‘Pop-A-Shot’ was the game that students from left, Matthew Huss, Ryan McCarthy and Jack Urbanski created for the arcade. Courtesy photo
‘Pop-A-Shot’ was the game that students from left, Matthew Huss, Ryan McCarthy and Jack Urbanski created for the arcade. Courtesy photo
Students in Holy Cross Academy, Rumson, continued the tradition this year of creating arcade games made of cardboard and other recycled materials for a good cause.

During Catholic Schools Week, sixth-graders invited their parents and peers to test their skills at pinball, basketball, mini-golf and skee ball. The students charged $1 per game or $5 unlimited play, raising $900 for the Catholic Medical Mission Board, which will go to their partner medical facilities in Africa.

On Feb. 6, representatives from the Catholic Medical Mission Board’s New York office visited the school to thank the students, accept their check, and share a slide show of the organization’s vision. 

The sixth-graders, under the direction of religion and integrated language arts teacher Maryjane Gallo, designed and built the games themselves. Gallo completed a volunteer trip to Africa several years ago through the Catholic Medical Mission Board, a nonprofit focused on global health care.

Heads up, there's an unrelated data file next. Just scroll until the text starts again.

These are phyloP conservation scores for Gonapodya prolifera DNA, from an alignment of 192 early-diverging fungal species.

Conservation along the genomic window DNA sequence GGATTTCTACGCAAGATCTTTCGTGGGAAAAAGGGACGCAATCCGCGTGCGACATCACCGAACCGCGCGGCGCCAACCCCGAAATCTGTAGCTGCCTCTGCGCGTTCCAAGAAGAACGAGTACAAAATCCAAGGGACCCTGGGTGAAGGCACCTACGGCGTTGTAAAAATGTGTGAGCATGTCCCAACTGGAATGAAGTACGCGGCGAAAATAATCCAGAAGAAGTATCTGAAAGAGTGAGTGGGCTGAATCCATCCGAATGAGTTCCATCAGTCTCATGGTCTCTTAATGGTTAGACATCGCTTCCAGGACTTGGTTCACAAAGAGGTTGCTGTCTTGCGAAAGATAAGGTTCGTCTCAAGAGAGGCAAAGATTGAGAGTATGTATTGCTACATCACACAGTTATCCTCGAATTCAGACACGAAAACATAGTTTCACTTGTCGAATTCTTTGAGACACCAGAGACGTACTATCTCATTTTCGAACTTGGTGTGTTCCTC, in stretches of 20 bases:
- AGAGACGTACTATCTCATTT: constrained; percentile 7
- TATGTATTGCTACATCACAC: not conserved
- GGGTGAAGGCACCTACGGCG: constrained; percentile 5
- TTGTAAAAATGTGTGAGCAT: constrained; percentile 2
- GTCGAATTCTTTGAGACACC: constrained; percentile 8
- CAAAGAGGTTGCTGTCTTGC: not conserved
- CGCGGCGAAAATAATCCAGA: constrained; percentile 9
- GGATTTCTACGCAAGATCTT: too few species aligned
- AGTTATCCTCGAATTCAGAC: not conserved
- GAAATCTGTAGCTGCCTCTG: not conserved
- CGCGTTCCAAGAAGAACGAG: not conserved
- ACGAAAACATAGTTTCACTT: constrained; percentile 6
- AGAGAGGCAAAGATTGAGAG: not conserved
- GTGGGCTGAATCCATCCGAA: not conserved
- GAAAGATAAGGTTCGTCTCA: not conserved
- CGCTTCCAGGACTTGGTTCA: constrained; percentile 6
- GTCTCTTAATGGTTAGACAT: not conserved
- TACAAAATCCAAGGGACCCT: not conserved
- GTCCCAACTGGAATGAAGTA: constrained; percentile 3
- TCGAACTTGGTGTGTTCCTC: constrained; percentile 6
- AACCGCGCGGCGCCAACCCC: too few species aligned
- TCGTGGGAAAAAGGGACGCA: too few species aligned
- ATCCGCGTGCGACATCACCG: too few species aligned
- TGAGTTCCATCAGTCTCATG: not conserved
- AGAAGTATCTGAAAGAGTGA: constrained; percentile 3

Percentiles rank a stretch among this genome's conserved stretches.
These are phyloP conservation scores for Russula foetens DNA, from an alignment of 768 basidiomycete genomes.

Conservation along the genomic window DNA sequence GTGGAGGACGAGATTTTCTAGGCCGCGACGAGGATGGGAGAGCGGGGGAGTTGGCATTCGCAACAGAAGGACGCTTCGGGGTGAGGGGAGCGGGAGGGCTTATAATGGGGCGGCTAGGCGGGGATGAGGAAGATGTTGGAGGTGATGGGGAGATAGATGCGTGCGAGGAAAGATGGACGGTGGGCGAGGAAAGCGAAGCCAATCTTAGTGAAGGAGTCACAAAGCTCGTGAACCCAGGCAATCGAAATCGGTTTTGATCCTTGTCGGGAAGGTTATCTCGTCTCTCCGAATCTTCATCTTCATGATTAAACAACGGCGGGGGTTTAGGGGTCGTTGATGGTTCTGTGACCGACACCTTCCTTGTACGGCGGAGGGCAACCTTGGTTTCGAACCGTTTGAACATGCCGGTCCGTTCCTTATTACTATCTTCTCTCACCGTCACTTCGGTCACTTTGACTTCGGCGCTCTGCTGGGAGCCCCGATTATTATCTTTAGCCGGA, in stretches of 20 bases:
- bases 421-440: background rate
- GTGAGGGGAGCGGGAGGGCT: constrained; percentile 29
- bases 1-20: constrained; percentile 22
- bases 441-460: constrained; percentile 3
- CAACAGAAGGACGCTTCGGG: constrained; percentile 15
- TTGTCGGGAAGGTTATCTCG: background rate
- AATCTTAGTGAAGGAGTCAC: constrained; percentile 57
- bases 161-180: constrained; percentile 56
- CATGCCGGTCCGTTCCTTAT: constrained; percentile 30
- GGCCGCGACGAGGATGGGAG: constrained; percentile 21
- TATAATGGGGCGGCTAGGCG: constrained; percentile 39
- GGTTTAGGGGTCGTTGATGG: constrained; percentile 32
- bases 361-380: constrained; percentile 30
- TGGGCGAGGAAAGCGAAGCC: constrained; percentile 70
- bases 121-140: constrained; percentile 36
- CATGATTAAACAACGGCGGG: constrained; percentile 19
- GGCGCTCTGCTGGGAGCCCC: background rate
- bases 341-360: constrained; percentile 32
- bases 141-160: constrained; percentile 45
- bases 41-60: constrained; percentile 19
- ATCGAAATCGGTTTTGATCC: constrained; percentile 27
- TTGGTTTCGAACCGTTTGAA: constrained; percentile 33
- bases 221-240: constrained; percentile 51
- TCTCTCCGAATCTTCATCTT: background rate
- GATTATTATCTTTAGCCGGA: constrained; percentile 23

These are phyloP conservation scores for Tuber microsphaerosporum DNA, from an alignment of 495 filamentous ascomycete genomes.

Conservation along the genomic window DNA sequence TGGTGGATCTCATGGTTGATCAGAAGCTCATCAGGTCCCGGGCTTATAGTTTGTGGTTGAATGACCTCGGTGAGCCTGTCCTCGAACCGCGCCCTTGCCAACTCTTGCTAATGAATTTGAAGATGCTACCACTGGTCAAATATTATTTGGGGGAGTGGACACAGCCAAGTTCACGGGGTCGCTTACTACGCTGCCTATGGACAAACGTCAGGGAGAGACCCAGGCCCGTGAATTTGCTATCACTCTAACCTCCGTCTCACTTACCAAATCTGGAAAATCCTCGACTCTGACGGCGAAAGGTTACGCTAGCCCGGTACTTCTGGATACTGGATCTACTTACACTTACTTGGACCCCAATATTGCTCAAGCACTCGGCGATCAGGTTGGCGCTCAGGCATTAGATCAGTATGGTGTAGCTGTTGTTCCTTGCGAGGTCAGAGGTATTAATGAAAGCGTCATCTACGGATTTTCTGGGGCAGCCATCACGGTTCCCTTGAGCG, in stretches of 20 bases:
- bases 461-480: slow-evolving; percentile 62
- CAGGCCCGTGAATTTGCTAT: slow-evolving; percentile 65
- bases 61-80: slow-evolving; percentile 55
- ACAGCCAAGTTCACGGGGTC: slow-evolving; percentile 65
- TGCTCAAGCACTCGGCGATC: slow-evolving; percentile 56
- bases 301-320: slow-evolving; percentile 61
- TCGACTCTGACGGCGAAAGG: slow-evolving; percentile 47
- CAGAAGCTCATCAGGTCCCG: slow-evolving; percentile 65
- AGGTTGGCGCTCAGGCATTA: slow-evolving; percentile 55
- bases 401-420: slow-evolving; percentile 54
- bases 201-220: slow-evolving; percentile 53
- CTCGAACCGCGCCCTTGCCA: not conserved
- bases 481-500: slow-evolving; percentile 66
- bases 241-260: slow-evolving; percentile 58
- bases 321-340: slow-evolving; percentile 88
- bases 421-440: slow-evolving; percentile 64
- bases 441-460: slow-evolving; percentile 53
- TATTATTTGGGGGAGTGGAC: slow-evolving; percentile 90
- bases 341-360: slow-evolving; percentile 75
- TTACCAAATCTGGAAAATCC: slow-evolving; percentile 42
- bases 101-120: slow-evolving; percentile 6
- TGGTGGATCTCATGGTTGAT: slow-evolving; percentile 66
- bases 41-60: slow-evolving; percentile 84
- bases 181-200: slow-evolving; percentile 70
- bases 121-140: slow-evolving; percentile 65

Gallo said it was her hope “to inspire students to look outside their own comfortable word to the larger world around them.”

She said the sixth-graders took pride in the fundraiser and enjoyed being young leaders in their school.

“It is wonderful to see them put their arm around a kindergarten student or high-five a preschooler who wins a game,” Gallo said. “This is a role they will reprise many times in seventh and eighth grade, when they serve as prayer partners with their younger counterparts in kindergarten and first-grade students.”

During the visit to the school, Darnelle Bernier, vice president of the Catholic Medical Mission Board’s Medical Donations Program, explained that the funds raised would go to purchase Birth Kits for their partner medical facilities in Africa. Childbirth and the time immediately following are the most dangerous to women and young children, she explained, and that if they are able to have a safe, infection-free birth, the baby and mother are both much more likely to live.

Each birth kit includes specific items needed during delivery, including receiving blankets, cloth diapers, alcohol wipes and an instrument to cut the umbilical cord. When these kits are unavailable, Bernier explained, women are often expected to bring their own supplies to the birthing facility, which often is not possible.